Biotin, also known as vitamin B7, is part of the B-complex family. The vitamins that are part of this group are folate, thiamine, riboflavin, niacin, and vitamins B5, B6, and B12. However, most supplements already contain sufficient vitamin B7, therefore the question is whether you really need to take an extra biotin supplement. Also, if you add extra biotin to a B-complex vitamin, will this lead to any negative effects?
What do B-complex vitamins do?
The B-complex vitamins work in collaboration with each other to metabolize proteins, fats, and carbohydrates, so that body cells have the energy to function well. One of these B-complex vitamins, biotin, has the role of metabolizing carbohydrates. However, adding extra biotin to a B-complex supplement will not provide more energy.
- The impact on nerve and blood health
B-complex vitamins function to support blood and nerve cells. Vitamins B6 and B12, as well as niacin, assist with the production of red blood cells. These cells are vital in carrying oxygen for distribution to body tissues. Vitamin B7 or biotin also has an impact on oxygen, in that, when levels drop, anemia may result.
Furthermore, thiamine and B12 are essential for healthy nerve and brain function. When these vitamins are lacking, nerve damage can result.
- Healthy skin, nails and hair
The B-complex vitamins (especially B1, B2, B3, B6 and B7) ensure healthy skin, nails, and hair. A deficiency in any of these vitamins can result in rashes, brittle nails, or hair loss.
What if you take more than the recommended dosage of vitamin B supplements?
Taking more than the recommended dosage of vitamin B supplements will not provide you with extra benefits. As this vitamin is water-soluble, an excess supply will simply be excreted through the urine. What can be problematic, however, is that an overdose of vitamin B5 can affect the absorption of vitamin B7. As a rule, 30 micrograms of biotin each day is sufficient for adults. This includes all sources, both food, and supplements. If extra biotin is taken in addition to a good diet and a B complex supplement, this will not lead to any side effects nor will it impede the functioning of the B-complex vitamins. Possible causes affecting the bacteria in the gut could be antibiotics that kill the good bacteria in the gut. So too, alcohol can interfere with the absorption of biotin. In addition, it should also be remembered that, unlike with vitamin C, for instance, the body produces biotin via bacteria in the gut. Having a biotin deficiency is very rare. A biotin deficiency may, therefore, imply that there is a lack of the proper bacteria in the gut for production of this vitamin. There could also be a gut-health issue, more than simply a biotin deficiency.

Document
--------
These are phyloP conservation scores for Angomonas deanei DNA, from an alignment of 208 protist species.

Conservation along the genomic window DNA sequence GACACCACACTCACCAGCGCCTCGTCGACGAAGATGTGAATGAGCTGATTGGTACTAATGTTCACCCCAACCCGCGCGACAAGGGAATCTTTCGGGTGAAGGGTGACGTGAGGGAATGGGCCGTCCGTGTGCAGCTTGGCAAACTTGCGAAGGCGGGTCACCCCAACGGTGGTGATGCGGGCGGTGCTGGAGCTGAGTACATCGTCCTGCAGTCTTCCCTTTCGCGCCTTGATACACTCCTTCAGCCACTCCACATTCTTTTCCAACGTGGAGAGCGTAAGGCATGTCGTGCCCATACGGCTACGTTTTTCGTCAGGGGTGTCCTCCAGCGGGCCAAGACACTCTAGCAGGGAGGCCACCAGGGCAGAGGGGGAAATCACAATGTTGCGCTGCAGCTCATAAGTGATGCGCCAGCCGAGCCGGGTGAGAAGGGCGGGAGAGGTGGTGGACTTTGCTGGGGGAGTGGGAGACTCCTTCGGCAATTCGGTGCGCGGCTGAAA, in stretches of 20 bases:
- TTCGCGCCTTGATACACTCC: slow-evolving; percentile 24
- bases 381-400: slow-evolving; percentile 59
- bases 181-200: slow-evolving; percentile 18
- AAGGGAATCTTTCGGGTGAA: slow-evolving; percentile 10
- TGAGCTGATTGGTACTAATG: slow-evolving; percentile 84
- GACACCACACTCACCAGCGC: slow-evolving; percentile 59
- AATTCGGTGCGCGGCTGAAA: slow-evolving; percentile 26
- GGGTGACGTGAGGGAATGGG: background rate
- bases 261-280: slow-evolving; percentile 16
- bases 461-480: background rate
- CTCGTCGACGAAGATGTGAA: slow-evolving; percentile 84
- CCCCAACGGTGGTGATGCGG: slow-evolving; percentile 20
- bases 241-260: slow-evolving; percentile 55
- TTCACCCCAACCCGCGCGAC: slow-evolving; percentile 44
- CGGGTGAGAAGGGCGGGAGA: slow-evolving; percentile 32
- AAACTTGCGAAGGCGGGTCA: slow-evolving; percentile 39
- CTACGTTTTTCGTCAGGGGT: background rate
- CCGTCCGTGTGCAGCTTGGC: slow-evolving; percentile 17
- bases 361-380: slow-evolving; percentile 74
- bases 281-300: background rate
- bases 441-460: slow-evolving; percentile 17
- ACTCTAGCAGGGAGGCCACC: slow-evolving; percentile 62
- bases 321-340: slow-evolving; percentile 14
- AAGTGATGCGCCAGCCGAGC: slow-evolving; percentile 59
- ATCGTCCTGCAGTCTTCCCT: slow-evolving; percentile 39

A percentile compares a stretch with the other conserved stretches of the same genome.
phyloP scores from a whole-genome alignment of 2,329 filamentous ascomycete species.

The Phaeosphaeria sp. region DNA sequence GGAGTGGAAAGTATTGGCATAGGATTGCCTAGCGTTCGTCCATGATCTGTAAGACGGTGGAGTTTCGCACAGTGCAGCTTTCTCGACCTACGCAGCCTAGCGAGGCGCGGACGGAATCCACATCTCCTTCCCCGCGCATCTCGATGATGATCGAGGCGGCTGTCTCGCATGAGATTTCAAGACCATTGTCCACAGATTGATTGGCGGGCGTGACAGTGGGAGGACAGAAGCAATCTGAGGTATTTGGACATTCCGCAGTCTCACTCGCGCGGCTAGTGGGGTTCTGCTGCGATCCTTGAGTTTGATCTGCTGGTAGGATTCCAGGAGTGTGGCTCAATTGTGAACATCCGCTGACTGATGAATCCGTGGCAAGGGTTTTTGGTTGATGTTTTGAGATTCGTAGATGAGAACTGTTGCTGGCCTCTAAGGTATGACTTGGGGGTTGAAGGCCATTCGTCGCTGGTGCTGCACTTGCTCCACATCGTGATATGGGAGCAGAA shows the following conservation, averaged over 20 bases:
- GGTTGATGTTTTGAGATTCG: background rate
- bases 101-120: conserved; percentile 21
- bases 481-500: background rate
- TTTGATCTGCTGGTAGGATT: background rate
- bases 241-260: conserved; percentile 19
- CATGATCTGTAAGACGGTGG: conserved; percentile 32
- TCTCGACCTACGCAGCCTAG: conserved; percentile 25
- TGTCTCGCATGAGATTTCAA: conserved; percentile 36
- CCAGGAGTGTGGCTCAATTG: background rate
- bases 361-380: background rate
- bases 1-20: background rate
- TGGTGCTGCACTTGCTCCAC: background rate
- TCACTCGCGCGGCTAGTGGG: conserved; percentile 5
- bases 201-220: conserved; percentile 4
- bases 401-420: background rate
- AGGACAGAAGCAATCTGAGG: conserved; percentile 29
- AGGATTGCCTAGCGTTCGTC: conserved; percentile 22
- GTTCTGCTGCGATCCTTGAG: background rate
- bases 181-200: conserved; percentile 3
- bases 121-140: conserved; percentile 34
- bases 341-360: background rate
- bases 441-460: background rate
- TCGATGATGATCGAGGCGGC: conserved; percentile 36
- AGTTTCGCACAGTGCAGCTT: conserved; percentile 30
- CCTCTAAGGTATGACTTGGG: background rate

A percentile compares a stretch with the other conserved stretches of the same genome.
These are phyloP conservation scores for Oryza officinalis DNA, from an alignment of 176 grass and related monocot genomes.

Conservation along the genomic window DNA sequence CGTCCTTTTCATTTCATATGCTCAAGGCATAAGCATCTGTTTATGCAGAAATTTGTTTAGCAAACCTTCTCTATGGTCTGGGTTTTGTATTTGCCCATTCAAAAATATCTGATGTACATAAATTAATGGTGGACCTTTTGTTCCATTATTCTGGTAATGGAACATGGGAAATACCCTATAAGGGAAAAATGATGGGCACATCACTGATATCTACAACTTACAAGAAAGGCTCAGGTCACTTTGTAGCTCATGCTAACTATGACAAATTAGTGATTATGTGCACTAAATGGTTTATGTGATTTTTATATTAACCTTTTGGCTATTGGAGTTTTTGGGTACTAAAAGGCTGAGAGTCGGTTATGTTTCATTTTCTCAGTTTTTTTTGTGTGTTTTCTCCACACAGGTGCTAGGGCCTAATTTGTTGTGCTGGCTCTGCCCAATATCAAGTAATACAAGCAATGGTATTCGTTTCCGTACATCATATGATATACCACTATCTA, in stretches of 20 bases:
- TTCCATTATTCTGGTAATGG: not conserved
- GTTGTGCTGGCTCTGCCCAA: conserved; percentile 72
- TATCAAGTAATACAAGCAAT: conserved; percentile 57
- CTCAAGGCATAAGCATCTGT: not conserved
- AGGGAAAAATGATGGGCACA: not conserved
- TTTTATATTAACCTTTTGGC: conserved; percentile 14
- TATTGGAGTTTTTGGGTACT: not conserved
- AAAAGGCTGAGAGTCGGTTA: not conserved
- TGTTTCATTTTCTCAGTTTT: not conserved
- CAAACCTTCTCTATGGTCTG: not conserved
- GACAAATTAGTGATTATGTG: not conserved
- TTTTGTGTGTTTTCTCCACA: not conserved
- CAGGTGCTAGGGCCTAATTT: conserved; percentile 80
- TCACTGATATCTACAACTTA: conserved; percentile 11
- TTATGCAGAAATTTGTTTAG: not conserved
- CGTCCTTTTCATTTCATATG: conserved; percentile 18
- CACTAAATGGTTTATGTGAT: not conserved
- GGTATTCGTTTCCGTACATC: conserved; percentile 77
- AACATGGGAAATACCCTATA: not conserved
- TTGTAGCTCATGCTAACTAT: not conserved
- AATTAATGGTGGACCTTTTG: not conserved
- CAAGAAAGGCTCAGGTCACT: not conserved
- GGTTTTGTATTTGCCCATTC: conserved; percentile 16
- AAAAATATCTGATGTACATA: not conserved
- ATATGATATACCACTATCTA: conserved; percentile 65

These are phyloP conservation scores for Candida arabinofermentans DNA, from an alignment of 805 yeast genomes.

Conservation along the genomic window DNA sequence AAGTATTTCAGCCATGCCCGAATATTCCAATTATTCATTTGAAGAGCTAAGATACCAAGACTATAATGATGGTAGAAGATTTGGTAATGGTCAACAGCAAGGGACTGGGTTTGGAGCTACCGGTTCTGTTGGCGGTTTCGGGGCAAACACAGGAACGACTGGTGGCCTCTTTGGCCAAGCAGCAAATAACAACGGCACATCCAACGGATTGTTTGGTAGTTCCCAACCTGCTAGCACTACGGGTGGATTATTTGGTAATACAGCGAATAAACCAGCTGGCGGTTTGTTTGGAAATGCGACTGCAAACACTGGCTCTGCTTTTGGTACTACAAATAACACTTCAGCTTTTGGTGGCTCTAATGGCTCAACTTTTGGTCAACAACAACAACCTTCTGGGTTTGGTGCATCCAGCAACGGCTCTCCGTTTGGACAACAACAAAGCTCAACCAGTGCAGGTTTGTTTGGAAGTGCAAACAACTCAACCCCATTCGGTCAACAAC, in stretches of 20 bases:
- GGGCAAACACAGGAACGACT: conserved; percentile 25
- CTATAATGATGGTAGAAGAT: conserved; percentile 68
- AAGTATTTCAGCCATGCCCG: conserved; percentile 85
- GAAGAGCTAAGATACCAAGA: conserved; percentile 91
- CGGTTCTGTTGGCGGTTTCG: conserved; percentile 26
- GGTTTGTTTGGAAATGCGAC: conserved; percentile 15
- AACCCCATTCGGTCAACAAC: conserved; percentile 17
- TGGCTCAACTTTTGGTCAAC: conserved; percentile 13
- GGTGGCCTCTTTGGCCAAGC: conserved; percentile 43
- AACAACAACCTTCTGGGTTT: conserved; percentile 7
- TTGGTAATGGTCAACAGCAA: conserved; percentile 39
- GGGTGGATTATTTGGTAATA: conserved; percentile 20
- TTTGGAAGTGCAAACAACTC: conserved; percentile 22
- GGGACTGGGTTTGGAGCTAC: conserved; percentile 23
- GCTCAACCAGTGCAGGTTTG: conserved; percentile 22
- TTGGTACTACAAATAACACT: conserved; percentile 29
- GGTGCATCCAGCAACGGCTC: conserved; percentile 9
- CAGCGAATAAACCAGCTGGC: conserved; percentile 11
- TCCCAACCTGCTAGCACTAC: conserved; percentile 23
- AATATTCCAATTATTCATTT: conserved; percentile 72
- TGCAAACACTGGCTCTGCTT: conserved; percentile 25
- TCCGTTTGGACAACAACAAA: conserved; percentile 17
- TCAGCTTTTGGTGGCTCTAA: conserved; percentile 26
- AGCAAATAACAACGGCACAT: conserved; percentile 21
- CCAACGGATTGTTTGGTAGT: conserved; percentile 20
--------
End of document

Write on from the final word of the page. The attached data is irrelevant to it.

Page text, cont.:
The bottom line
As a rule, obtaining vitamins from food is normally best. Meats, dairy, eggs, vegetables, nuts, bananas, mushrooms, and cauliflower, are all good sources of B vitamins. The B-complex is naturally balanced: adding extra B vitamins will not provide additional benefits. Instead, if the gut is functioning optimally, through following a healthy diet, this will ensure that you produce the right amount of biotin, and that your vitamins are absorbed efficiently.